Winter’s on the way, and you’ve probably noticed several tyre makers, car manufacturers and fast-fit centres promoting winter tyres. So should you go out and buy some for your car?
During last December’s cold snap, we asked for your views about winter tyres. Many of you strongly disagreed with our suggestion that, for many in the UK, it is hard to justify their cost.
As the weather starts to turn cold again, we thought we’d return to the subject. We’ve had three spells of extreme cold weather (by UK standards) in the last two winters. So it’s no surprise that many Which? Conversation commenters are weighing up whether they need to invest in winter tyres.
The benefits of winter tyres
Having recently compared summer and winter tyres myself, there’s no doubt that the latter really do help in adverse conditions. We know from independent tests that they grip better on ice and snow – and actually, tyre makers’ data supports the fact that they grip better below 7˚C. This would prevent many motorists becoming stranded, or worse, crashing. And in severe wet conditions, the deeper tread grooves are often better at dispersing surface water.
So I completely understand why some people living in very rural areas are preparing their cars by fitting winter tyres. It makes good sense if there’s another bad winter and you don’t fancy being cut-off. If that sounds like your situation, and the weather turns, I suggest you go out and buy some winter tyres soon as UK outlets don’t have a never-ending supply.
But if you live in a town or city, should you switch to winter tyres before the weather turns bad?
Usually, this involves buying not just four new tyres, but also a spare set of steel rims to fit them to. You’ll need to swap onto your winter wheels in late October or November, and back onto standard summer rubber in March. It’s important to change back when the weather picks up, as winter tyres have inferior grip and handling to summer ones in normal, warmer UK conditions.
In terms of cost, four winter tyres and spare rims for a Mini start from £560, excluding assembly. If, like me, you’re a family-hatch driver, KwikFit quotes £490.40 for a set of four 205/60 R16 Goodyear Ultragrip8 winter tyres – rims are extra.
Those up-front costs may seem eye-watering, but overall costs aren’t actually as high as they sound. You’ll get wear from both sets of tyres, so once you’ve made the investment, the average time between replacements will be roughly doubled.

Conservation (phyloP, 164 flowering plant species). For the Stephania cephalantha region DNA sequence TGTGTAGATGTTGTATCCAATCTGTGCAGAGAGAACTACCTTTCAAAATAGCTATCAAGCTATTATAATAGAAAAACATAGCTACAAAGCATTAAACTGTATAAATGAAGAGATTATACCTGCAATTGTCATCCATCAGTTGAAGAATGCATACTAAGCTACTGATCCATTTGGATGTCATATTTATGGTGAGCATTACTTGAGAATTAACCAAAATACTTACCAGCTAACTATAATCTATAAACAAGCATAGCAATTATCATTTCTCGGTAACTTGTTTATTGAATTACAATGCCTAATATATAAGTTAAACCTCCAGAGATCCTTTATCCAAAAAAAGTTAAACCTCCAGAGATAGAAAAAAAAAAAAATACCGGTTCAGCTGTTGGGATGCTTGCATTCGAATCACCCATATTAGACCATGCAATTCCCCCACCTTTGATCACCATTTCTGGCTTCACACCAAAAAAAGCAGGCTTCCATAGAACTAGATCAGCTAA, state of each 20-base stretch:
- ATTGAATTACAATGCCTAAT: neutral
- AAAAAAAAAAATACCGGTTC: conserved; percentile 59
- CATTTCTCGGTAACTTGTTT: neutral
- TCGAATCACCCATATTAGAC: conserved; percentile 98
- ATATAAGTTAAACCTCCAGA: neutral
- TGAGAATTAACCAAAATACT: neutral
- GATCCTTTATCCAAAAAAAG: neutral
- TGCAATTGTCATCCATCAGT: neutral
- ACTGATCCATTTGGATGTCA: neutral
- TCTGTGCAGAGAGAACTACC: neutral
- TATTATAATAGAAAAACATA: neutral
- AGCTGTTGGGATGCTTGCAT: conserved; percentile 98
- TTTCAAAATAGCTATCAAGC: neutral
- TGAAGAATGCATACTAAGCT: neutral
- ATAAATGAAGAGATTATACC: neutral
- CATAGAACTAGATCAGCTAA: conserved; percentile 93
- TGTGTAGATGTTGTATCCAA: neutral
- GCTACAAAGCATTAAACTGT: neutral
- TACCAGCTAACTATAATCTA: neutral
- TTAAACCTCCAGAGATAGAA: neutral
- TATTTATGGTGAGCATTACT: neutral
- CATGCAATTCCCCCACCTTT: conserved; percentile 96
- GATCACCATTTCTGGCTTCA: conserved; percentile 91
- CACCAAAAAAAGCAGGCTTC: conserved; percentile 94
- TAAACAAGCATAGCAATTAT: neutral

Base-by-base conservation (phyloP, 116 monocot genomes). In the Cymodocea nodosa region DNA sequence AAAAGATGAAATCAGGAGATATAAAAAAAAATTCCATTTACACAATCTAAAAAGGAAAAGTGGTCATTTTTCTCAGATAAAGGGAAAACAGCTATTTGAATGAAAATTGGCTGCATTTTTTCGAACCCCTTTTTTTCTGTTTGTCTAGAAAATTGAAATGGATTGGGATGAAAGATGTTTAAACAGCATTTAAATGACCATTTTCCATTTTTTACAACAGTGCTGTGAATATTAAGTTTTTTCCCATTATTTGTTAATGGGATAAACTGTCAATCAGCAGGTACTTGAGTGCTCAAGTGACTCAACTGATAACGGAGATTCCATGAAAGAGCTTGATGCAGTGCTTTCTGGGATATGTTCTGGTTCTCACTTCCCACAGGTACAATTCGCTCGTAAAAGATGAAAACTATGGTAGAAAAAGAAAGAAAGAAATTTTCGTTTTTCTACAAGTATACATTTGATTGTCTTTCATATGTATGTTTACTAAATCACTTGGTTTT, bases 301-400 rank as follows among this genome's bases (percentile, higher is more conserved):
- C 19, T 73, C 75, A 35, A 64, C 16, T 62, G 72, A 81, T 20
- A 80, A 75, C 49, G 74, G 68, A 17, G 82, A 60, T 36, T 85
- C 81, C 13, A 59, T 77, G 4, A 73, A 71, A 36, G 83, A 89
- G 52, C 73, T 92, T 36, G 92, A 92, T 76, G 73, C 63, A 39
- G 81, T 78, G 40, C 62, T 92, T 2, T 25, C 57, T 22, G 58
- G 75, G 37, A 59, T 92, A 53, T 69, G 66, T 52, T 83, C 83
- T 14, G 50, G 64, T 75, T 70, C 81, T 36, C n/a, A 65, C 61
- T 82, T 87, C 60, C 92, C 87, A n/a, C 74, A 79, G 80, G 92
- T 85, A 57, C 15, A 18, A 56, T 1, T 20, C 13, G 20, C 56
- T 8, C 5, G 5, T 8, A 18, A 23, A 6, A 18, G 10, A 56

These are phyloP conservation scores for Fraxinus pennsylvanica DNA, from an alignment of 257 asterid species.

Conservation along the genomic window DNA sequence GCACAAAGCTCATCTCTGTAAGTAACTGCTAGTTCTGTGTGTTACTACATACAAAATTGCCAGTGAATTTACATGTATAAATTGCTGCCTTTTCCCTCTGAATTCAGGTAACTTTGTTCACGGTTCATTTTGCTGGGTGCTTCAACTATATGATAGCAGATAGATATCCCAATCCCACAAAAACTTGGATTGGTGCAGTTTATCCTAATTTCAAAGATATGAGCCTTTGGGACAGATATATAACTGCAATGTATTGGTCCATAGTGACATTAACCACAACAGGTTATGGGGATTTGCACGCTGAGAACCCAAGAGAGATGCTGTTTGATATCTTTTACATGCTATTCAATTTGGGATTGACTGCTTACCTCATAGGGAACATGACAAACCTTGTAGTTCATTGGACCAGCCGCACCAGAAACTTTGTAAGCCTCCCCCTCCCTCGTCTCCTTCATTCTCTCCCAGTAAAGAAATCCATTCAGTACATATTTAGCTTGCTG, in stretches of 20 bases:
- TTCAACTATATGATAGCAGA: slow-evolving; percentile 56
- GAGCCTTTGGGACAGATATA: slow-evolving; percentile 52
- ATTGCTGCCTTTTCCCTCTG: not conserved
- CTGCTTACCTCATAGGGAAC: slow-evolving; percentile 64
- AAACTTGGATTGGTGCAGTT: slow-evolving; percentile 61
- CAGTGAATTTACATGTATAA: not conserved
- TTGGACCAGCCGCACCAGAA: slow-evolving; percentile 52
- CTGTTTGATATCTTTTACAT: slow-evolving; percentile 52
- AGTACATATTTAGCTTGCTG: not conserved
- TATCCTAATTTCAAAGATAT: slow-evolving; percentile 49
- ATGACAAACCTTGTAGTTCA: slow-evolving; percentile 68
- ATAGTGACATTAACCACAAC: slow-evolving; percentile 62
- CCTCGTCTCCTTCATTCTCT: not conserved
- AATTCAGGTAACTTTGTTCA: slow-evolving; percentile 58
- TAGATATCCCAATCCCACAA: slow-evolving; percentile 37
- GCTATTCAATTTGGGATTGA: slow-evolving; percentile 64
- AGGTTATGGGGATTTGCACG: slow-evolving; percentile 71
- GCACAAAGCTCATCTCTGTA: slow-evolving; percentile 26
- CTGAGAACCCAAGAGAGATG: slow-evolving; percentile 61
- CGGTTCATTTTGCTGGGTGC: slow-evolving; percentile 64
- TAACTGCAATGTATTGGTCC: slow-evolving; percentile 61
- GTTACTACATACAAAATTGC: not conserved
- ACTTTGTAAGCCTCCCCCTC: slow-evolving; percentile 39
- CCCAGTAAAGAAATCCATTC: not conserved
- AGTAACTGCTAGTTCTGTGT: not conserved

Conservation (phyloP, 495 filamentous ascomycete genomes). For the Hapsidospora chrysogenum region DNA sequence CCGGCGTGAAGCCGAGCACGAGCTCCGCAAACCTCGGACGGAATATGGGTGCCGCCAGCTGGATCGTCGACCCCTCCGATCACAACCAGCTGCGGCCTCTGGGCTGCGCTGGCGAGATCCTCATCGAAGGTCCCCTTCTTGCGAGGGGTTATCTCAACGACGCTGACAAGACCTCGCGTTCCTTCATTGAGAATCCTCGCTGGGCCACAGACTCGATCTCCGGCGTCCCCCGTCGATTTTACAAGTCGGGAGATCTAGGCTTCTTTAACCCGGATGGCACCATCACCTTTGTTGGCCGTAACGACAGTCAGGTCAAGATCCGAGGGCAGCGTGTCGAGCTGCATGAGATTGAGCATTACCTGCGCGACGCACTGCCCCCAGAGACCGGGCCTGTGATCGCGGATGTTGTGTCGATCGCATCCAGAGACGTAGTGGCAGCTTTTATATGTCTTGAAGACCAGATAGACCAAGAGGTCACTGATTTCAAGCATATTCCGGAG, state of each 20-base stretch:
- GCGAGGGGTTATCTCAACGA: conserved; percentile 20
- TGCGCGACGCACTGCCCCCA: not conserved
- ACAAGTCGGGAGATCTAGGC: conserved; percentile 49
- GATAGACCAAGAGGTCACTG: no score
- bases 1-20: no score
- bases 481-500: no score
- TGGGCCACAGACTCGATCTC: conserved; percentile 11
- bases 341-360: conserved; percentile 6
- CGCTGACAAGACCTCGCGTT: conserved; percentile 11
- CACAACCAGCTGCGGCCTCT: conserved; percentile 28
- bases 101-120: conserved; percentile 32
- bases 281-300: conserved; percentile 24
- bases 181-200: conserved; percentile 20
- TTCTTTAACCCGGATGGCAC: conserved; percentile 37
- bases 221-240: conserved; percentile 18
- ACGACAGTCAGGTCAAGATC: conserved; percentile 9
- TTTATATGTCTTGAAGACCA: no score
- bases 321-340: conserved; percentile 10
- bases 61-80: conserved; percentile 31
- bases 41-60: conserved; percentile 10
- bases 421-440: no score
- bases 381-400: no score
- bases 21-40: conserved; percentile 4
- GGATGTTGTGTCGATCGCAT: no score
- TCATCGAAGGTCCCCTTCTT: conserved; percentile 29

The importance of good driving techniques
However, I’m still not convinced UK drivers in towns and cities need winter tyres, for two reasons. First, while there has been some extreme weather in the past couple of years, UK winters tend to be far milder than countries where winter tyre use is mandatory.
Winter tyres would certainly help drivers get their cars off the drive when it’s icy or snowing, and would even be beneficial in freezing rain. But prolonged snow and ice are rare. Second, I believe good driving techniques are just as important as the tyres fitted.
My 33-year driving career includes extensive personal year-round driving in the UK and Europe. Plus, I also have professional driving experiences from being a car mechanic on breakdown duty during the 1980-81 cold-snap, through to my time as an engineer in the mid-90s, testing tyres on the frozen lakes of northern Sweden. I’ve also overseen Which?’s role in tyre testing over the last 10 years.
I’ve never been one to shy away from travel when the going gets tough, but I’ve never had to fit cold-weather tyres to my own cars as I’ve never found myself stranded due to ice or snow.
As a young mechanic, my employer wouldn’t have allowed me behind the wheel without showing me how to drive in slippery conditions – higher gears, gentle clutch, throttle and brake use, careful steering and above all, lower speeds. I’ve used these skills in every car I’ve driven, without getting stuck or crashing.
Improve tyre education
I also think more could be done to improve drivers’ awareness of the importance of keeping their tyres in check. Surveys (including our own) show that the vast majority of UK drivers don’t pay much attention to the condition of their tyres, regardless of what type they are – often running around on partially bald, damaged or under-inflated tyres.
That’s a bigger health risk to every driver on the roads than using summer tyres throughout winter. So why don’t garages offer free tyre health-checks as well as selling us winter rubber?
But I know this debate won’t fade away. As the industry markets winter tyres, many of you want to know more about their pros and cons.
We’ve already tested an alternative solution to this by looking at some all-season tyres (Which? members can see these on our main website) which are designed to offer an option that combines winter and summer tyre characteristics and that can be used all year round.
They won’t answer everyone’s needs, so here at Which?, we’re looking into historical weather data to independently establish whether there’s a case for more UK drivers to switch tyres twice yearly. In the meantime, if you live in a rural area, where winter or all-season tyres make driving your car safer in adverse weather conditions, we’d advise considering changing sooner rather than later.